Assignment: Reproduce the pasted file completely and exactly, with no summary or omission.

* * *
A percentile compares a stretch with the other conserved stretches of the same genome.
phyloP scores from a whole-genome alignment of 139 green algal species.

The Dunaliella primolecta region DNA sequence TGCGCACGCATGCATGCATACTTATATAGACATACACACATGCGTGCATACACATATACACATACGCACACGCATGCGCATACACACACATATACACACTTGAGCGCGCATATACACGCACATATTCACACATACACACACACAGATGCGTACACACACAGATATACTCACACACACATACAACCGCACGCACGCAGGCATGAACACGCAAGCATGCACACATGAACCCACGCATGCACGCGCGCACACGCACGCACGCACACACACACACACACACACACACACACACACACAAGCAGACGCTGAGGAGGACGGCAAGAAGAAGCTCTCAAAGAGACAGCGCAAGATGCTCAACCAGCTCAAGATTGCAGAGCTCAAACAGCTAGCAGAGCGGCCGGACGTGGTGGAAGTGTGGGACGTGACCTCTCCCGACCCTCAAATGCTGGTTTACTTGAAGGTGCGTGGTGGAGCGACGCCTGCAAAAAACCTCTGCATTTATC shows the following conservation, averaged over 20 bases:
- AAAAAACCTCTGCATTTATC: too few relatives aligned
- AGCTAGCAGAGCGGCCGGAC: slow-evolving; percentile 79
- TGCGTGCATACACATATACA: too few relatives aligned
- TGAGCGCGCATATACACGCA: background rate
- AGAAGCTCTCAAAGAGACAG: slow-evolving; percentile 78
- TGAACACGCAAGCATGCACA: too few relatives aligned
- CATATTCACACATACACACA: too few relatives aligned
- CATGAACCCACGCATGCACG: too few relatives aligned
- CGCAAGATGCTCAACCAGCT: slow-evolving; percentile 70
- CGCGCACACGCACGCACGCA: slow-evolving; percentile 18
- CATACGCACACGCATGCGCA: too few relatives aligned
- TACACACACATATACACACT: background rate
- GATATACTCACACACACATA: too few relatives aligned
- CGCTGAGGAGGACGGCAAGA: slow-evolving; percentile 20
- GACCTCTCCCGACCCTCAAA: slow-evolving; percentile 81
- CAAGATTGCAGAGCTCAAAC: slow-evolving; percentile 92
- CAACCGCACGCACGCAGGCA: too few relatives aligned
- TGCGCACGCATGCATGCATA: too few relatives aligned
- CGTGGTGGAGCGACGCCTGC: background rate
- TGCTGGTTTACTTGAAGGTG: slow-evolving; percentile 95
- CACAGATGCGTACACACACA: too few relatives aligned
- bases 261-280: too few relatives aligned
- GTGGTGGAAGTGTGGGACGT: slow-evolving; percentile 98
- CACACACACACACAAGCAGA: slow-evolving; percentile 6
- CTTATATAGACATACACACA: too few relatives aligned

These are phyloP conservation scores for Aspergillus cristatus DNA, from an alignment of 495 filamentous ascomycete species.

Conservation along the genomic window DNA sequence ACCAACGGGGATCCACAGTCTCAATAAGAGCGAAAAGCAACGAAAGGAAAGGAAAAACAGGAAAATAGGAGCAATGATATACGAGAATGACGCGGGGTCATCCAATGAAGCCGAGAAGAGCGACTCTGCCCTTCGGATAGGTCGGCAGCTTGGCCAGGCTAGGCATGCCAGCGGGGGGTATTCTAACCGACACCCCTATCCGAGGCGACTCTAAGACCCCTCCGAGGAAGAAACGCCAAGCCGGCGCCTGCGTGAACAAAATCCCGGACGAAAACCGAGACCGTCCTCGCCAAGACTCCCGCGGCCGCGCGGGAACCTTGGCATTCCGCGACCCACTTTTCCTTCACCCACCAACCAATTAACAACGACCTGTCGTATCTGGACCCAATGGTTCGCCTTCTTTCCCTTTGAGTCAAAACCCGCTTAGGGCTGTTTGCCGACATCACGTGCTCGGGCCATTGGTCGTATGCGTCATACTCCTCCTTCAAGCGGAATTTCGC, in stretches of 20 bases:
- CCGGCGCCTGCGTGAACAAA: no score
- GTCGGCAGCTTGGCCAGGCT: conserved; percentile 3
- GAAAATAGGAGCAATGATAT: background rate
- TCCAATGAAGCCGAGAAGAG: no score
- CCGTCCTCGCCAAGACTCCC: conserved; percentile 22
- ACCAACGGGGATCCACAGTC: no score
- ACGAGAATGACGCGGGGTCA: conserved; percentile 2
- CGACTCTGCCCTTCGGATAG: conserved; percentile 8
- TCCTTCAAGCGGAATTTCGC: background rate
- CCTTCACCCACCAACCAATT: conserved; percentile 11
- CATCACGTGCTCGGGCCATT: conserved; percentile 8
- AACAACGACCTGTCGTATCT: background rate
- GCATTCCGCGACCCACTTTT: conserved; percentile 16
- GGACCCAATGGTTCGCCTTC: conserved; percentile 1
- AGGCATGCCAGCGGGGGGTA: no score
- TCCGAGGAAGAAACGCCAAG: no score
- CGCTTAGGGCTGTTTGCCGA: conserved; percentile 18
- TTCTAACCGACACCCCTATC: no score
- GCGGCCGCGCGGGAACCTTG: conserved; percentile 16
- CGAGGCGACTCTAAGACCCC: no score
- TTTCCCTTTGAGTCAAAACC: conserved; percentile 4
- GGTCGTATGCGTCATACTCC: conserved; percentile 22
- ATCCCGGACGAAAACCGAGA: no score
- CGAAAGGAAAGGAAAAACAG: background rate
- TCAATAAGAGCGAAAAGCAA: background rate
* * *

A percentile compares a stretch with the other conserved stretches of the same genome.
phyloP scores from a whole-genome alignment of 139 green algal species.

The Dunaliella primolecta region DNA sequence TGCGCACGCATGCATGCATACTTATATAGACATACACACATGCGTGCATACACATATACACATACGCACACGCATGCGCATACACACACATATACACACTTGAGCGCGCATATACACGCACATATTCACACATACACACACACAGATGCGTACACACACAGATATACTCACACACACATACAACCGCACGCACGCAGGCATGAACACGCAAGCATGCACACATGAACCCACGCATGCACGCGCGCACACGCACGCACGCACACACACACACACACACACACACACACACACACAAGCAGACGCTGAGGAGGACGGCAAGAAGAAGCTCTCAAAGAGACAGCGCAAGATGCTCAACCAGCTCAAGATTGCAGAGCTCAAACAGCTAGCAGAGCGGCCGGACGTGGTGGAAGTGTGGGACGTGACCTCTCCCGACCCTCAAATGCTGGTTTACTTGAAGGTGCGTGGTGGAGCGACGCCTGCAAAAAACCTCTGCATTTATC shows the following conservation, averaged over 20 bases:
- AAAAAACCTCTGCATTTATC: too few relatives aligned
- AGCTAGCAGAGCGGCCGGAC: slow-evolving; percentile 79
- TGCGTGCATACACATATACA: too few relatives aligned
- TGAGCGCGCATATACACGCA: background rate
- AGAAGCTCTCAAAGAGACAG: slow-evolving; percentile 78
- TGAACACGCAAGCATGCACA: too few relatives aligned
- CATATTCACACATACACACA: too few relatives aligned
- CATGAACCCACGCATGCACG: too few relatives aligned
- CGCAAGATGCTCAACCAGCT: slow-evolving; percentile 70
- CGCGCACACGCACGCACGCA: slow-evolving; percentile 18
- CATACGCACACGCATGCGCA: too few relatives aligned
- TACACACACATATACACACT: background rate
- GATATACTCACACACACATA: too few relatives aligned
- CGCTGAGGAGGACGGCAAGA: slow-evolving; percentile 20
- GACCTCTCCCGACCCTCAAA: slow-evolving; percentile 81
- CAAGATTGCAGAGCTCAAAC: slow-evolving; percentile 92
- CAACCGCACGCACGCAGGCA: too few relatives aligned
- TGCGCACGCATGCATGCATA: too few relatives aligned
- CGTGGTGGAGCGACGCCTGC: background rate
- TGCTGGTTTACTTGAAGGTG: slow-evolving; percentile 95
- CACAGATGCGTACACACACA: too few relatives aligned
- bases 261-280: too few relatives aligned
- GTGGTGGAAGTGTGGGACGT: slow-evolving; percentile 98
- CACACACACACACAAGCAGA: slow-evolving; percentile 6
- CTTATATAGACATACACACA: too few relatives aligned

These are phyloP conservation scores for Aspergillus cristatus DNA, from an alignment of 495 filamentous ascomycete species.

Conservation along the genomic window DNA sequence ACCAACGGGGATCCACAGTCTCAATAAGAGCGAAAAGCAACGAAAGGAAAGGAAAAACAGGAAAATAGGAGCAATGATATACGAGAATGACGCGGGGTCATCCAATGAAGCCGAGAAGAGCGACTCTGCCCTTCGGATAGGTCGGCAGCTTGGCCAGGCTAGGCATGCCAGCGGGGGGTATTCTAACCGACACCCCTATCCGAGGCGACTCTAAGACCCCTCCGAGGAAGAAACGCCAAGCCGGCGCCTGCGTGAACAAAATCCCGGACGAAAACCGAGACCGTCCTCGCCAAGACTCCCGCGGCCGCGCGGGAACCTTGGCATTCCGCGACCCACTTTTCCTTCACCCACCAACCAATTAACAACGACCTGTCGTATCTGGACCCAATGGTTCGCCTTCTTTCCCTTTGAGTCAAAACCCGCTTAGGGCTGTTTGCCGACATCACGTGCTCGGGCCATTGGTCGTATGCGTCATACTCCTCCTTCAAGCGGAATTTCGC, in stretches of 20 bases:
- CCGGCGCCTGCGTGAACAAA: no score
- GTCGGCAGCTTGGCCAGGCT: conserved; percentile 3
- GAAAATAGGAGCAATGATAT: background rate
- TCCAATGAAGCCGAGAAGAG: no score
- CCGTCCTCGCCAAGACTCCC: conserved; percentile 22
- ACCAACGGGGATCCACAGTC: no score
- ACGAGAATGACGCGGGGTCA: conserved; percentile 2
- CGACTCTGCCCTTCGGATAG: conserved; percentile 8
- TCCTTCAAGCGGAATTTCGC: background rate
- CCTTCACCCACCAACCAATT: conserved; percentile 11
- CATCACGTGCTCGGGCCATT: conserved; percentile 8
- AACAACGACCTGTCGTATCT: background rate
- GCATTCCGCGACCCACTTTT: conserved; percentile 16
- GGACCCAATGGTTCGCCTTC: conserved; percentile 1
- AGGCATGCCAGCGGGGGGTA: no score
- TCCGAGGAAGAAACGCCAAG: no score
- CGCTTAGGGCTGTTTGCCGA: conserved; percentile 18
- TTCTAACCGACACCCCTATC: no score
- GCGGCCGCGCGGGAACCTTG: conserved; percentile 16
- CGAGGCGACTCTAAGACCCC: no score
- TTTCCCTTTGAGTCAAAACC: conserved; percentile 4
- GGTCGTATGCGTCATACTCC: conserved; percentile 22
- ATCCCGGACGAAAACCGAGA: no score
- CGAAAGGAAAGGAAAAACAG: background rate
- TCAATAAGAGCGAAAAGCAA: background rate